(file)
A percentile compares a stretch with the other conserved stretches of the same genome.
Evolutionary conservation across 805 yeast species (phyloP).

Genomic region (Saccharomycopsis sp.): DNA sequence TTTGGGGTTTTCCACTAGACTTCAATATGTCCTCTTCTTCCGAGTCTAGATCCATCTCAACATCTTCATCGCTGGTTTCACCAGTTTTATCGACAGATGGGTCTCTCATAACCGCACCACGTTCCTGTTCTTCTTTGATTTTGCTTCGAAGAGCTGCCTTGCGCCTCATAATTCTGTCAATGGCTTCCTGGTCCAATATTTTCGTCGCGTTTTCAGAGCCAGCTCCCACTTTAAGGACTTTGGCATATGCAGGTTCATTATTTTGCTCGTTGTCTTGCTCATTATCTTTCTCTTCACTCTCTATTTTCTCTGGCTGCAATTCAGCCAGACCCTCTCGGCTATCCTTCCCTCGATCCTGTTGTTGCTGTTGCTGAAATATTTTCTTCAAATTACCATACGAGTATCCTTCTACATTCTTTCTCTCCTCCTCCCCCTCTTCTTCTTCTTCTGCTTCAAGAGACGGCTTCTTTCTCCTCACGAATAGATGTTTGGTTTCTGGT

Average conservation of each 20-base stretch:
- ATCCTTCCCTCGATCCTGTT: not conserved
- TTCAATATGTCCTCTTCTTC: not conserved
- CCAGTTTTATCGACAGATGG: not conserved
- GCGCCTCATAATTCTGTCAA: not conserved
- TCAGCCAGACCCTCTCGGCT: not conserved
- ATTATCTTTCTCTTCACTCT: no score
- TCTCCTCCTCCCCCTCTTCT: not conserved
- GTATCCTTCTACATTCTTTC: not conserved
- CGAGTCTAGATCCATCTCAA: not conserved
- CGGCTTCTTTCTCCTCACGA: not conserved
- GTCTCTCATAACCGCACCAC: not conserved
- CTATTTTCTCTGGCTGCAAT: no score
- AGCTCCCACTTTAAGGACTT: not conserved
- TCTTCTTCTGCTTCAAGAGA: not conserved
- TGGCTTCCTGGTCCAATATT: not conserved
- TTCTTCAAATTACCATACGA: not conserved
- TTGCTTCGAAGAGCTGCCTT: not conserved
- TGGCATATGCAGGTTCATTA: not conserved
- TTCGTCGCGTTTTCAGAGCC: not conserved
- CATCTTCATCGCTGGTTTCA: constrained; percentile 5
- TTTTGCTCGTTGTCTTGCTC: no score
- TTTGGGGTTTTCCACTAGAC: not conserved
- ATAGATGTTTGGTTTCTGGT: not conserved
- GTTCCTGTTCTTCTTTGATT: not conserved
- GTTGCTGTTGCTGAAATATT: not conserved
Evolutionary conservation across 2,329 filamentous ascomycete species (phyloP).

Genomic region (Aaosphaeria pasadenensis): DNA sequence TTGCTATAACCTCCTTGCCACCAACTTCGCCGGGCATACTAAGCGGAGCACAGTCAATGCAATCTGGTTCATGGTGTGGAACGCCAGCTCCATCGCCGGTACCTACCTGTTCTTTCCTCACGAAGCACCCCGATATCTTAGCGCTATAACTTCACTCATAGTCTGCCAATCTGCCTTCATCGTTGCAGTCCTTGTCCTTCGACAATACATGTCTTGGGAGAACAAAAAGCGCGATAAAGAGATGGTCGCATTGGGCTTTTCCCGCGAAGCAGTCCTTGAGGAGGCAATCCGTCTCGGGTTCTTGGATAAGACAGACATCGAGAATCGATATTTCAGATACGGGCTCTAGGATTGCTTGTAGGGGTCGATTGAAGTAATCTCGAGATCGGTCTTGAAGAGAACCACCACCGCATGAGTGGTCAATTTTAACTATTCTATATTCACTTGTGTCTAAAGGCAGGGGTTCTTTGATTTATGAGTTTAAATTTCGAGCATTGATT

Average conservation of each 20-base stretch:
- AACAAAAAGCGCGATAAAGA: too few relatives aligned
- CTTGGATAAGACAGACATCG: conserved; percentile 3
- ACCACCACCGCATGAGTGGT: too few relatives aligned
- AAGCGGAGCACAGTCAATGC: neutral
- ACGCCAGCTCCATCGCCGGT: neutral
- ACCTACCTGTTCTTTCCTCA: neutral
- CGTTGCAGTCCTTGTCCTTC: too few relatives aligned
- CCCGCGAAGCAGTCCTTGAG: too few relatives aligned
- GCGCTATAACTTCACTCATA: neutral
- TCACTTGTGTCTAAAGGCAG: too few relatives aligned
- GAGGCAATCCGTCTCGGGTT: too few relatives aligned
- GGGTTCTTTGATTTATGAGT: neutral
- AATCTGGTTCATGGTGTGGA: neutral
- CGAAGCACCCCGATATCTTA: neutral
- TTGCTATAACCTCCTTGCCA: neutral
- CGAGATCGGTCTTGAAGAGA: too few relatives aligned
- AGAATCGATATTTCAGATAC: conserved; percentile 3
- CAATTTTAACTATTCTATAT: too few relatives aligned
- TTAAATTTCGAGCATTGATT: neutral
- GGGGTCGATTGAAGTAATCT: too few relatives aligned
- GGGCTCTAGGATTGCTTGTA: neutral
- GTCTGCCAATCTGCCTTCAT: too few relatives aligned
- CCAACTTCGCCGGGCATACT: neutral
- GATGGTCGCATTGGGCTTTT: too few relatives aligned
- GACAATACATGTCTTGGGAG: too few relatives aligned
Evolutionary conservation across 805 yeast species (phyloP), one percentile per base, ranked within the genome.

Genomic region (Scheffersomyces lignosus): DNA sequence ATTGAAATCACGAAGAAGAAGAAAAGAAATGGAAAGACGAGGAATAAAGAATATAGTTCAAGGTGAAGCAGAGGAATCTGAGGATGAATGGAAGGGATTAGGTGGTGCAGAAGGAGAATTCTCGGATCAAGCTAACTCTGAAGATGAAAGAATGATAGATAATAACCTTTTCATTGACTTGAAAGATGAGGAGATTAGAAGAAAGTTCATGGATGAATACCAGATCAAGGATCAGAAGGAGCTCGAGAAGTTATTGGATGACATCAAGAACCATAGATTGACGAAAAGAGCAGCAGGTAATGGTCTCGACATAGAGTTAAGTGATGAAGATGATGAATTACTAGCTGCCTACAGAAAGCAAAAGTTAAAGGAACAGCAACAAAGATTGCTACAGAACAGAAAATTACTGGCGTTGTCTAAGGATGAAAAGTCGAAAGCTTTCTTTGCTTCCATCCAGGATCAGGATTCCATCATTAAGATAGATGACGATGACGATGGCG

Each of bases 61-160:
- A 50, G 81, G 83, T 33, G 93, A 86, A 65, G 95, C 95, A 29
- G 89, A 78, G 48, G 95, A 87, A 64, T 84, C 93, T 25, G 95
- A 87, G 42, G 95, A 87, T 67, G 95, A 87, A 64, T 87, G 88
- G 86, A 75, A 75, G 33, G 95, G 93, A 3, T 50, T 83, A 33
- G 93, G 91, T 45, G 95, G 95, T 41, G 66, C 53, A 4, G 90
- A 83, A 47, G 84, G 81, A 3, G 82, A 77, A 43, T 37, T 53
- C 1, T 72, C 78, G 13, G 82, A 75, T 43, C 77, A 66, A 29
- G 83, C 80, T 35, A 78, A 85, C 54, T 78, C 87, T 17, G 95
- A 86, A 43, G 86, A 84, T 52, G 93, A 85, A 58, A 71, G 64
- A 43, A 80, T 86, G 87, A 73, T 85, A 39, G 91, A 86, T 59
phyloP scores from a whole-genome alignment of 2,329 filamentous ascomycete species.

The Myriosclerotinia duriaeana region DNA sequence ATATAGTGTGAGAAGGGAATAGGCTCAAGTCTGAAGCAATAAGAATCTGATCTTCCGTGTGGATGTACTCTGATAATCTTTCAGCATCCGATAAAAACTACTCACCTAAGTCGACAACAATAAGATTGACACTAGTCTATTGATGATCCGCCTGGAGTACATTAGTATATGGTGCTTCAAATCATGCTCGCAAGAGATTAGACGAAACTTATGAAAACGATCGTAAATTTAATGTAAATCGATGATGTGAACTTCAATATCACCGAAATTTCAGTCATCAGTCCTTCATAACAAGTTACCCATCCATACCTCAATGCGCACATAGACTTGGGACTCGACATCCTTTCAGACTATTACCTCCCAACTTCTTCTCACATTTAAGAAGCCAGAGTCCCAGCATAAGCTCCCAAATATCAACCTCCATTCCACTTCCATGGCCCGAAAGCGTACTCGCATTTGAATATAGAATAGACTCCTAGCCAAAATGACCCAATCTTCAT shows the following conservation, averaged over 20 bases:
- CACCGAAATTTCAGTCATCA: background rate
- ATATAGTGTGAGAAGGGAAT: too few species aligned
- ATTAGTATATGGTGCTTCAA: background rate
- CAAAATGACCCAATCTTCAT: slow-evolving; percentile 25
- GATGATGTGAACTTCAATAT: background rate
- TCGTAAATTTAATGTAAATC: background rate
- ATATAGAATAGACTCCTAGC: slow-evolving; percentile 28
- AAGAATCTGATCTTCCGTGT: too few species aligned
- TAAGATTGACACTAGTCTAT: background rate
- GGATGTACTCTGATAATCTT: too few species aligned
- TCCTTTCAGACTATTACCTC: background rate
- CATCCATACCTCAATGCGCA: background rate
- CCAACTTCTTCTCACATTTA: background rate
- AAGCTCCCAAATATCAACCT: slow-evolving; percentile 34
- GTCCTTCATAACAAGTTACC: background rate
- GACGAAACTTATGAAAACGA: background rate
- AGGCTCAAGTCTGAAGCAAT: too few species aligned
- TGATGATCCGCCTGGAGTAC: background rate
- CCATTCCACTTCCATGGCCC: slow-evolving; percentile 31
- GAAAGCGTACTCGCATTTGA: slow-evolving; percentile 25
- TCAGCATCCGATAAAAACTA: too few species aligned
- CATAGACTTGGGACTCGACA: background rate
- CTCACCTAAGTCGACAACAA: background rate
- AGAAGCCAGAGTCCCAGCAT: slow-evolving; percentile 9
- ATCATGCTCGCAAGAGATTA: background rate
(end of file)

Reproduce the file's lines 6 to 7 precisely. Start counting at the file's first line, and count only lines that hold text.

- TTCAATATGTCCTCTTCTTC: not conserved
- CCAGTTTTATCGACAGATGG: not conserved